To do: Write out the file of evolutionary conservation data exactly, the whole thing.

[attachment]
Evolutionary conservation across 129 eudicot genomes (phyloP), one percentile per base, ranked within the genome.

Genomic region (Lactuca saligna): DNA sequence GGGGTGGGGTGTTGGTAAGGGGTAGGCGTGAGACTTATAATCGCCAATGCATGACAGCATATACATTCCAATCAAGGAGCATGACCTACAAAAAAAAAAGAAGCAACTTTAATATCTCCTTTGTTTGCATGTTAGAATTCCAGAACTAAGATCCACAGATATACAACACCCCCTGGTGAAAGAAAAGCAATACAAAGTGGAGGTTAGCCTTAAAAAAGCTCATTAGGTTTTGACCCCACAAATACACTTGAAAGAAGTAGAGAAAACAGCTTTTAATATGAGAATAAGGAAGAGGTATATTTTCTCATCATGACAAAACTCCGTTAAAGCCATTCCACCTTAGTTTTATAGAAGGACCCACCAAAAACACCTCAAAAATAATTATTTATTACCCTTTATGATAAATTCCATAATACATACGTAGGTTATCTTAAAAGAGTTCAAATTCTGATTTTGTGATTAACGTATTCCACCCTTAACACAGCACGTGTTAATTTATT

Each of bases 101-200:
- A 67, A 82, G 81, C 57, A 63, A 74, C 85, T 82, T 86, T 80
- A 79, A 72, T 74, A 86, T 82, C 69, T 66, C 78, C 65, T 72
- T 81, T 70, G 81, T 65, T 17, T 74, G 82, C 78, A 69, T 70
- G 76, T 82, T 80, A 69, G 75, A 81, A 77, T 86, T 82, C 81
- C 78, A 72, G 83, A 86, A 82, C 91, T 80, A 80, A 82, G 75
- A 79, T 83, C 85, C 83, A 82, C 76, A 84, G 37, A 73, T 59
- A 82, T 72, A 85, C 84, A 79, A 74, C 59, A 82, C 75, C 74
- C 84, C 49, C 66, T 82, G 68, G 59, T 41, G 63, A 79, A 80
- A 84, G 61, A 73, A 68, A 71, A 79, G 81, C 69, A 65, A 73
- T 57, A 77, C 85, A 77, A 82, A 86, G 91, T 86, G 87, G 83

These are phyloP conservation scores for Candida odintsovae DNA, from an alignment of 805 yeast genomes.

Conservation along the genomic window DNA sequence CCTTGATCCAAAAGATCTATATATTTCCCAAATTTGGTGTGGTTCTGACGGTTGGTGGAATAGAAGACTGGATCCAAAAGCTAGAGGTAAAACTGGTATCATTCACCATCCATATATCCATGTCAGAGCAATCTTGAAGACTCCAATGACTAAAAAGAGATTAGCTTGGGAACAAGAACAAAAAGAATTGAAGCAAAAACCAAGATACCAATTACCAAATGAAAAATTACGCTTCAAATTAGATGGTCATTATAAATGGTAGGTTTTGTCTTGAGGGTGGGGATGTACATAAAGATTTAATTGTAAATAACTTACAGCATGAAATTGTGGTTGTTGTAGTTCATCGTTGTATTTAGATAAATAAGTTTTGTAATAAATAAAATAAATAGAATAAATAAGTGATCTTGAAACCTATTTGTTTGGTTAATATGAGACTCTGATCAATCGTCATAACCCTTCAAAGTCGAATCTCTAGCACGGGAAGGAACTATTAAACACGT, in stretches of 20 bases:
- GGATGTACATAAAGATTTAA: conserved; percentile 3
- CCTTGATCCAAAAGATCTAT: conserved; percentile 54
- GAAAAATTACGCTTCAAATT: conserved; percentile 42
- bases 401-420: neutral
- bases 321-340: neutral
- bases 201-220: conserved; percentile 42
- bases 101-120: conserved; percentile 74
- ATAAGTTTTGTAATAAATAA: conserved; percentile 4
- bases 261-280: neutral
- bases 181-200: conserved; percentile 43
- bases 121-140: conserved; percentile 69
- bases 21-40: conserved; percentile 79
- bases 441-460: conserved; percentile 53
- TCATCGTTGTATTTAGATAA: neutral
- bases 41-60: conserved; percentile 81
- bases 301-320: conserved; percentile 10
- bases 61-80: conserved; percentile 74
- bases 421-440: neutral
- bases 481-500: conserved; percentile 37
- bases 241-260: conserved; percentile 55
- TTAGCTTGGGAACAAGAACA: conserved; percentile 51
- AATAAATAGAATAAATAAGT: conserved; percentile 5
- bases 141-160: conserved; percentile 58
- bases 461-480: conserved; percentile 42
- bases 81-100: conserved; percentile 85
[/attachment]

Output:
Evolutionary conservation across 129 eudicot genomes (phyloP), one percentile per base, ranked within the genome.

Genomic region (Lactuca saligna): DNA sequence GGGGTGGGGTGTTGGTAAGGGGTAGGCGTGAGACTTATAATCGCCAATGCATGACAGCATATACATTCCAATCAAGGAGCATGACCTACAAAAAAAAAAGAAGCAACTTTAATATCTCCTTTGTTTGCATGTTAGAATTCCAGAACTAAGATCCACAGATATACAACACCCCCTGGTGAAAGAAAAGCAATACAAAGTGGAGGTTAGCCTTAAAAAAGCTCATTAGGTTTTGACCCCACAAATACACTTGAAAGAAGTAGAGAAAACAGCTTTTAATATGAGAATAAGGAAGAGGTATATTTTCTCATCATGACAAAACTCCGTTAAAGCCATTCCACCTTAGTTTTATAGAAGGACCCACCAAAAACACCTCAAAAATAATTATTTATTACCCTTTATGATAAATTCCATAATACATACGTAGGTTATCTTAAAAGAGTTCAAATTCTGATTTTGTGATTAACGTATTCCACCCTTAACACAGCACGTGTTAATTTATT

Each of bases 101-200:
- A 67, A 82, G 81, C 57, A 63, A 74, C 85, T 82, T 86, T 80
- A 79, A 72, T 74, A 86, T 82, C 69, T 66, C 78, C 65, T 72
- T 81, T 70, G 81, T 65, T 17, T 74, G 82, C 78, A 69, T 70
- G 76, T 82, T 80, A 69, G 75, A 81, A 77, T 86, T 82, C 81
- C 78, A 72, G 83, A 86, A 82, C 91, T 80, A 80, A 82, G 75
- A 79, T 83, C 85, C 83, A 82, C 76, A 84, G 37, A 73, T 59
- A 82, T 72, A 85, C 84, A 79, A 74, C 59, A 82, C 75, C 74
- C 84, C 49, C 66, T 82, G 68, G 59, T 41, G 63, A 79, A 80
- A 84, G 61, A 73, A 68, A 71, A 79, G 81, C 69, A 65, A 73
- T 57, A 77, C 85, A 77, A 82, A 86, G 91, T 86, G 87, G 83

These are phyloP conservation scores for Candida odintsovae DNA, from an alignment of 805 yeast genomes.

Conservation along the genomic window DNA sequence CCTTGATCCAAAAGATCTATATATTTCCCAAATTTGGTGTGGTTCTGACGGTTGGTGGAATAGAAGACTGGATCCAAAAGCTAGAGGTAAAACTGGTATCATTCACCATCCATATATCCATGTCAGAGCAATCTTGAAGACTCCAATGACTAAAAAGAGATTAGCTTGGGAACAAGAACAAAAAGAATTGAAGCAAAAACCAAGATACCAATTACCAAATGAAAAATTACGCTTCAAATTAGATGGTCATTATAAATGGTAGGTTTTGTCTTGAGGGTGGGGATGTACATAAAGATTTAATTGTAAATAACTTACAGCATGAAATTGTGGTTGTTGTAGTTCATCGTTGTATTTAGATAAATAAGTTTTGTAATAAATAAAATAAATAGAATAAATAAGTGATCTTGAAACCTATTTGTTTGGTTAATATGAGACTCTGATCAATCGTCATAACCCTTCAAAGTCGAATCTCTAGCACGGGAAGGAACTATTAAACACGT, in stretches of 20 bases:
- GGATGTACATAAAGATTTAA: conserved; percentile 3
- CCTTGATCCAAAAGATCTAT: conserved; percentile 54
- GAAAAATTACGCTTCAAATT: conserved; percentile 42
- bases 401-420: neutral
- bases 321-340: neutral
- bases 201-220: conserved; percentile 42
- bases 101-120: conserved; percentile 74
- ATAAGTTTTGTAATAAATAA: conserved; percentile 4
- bases 261-280: neutral
- bases 181-200: conserved; percentile 43
- bases 121-140: conserved; percentile 69
- bases 21-40: conserved; percentile 79
- bases 441-460: conserved; percentile 53
- TCATCGTTGTATTTAGATAA: neutral
- bases 41-60: conserved; percentile 81
- bases 301-320: conserved; percentile 10
- bases 61-80: conserved; percentile 74
- bases 421-440: neutral
- bases 481-500: conserved; percentile 37
- bases 241-260: conserved; percentile 55
- TTAGCTTGGGAACAAGAACA: conserved; percentile 51
- AATAAATAGAATAAATAAGT: conserved; percentile 5
- bases 141-160: conserved; percentile 58
- bases 461-480: conserved; percentile 42
- bases 81-100: conserved; percentile 85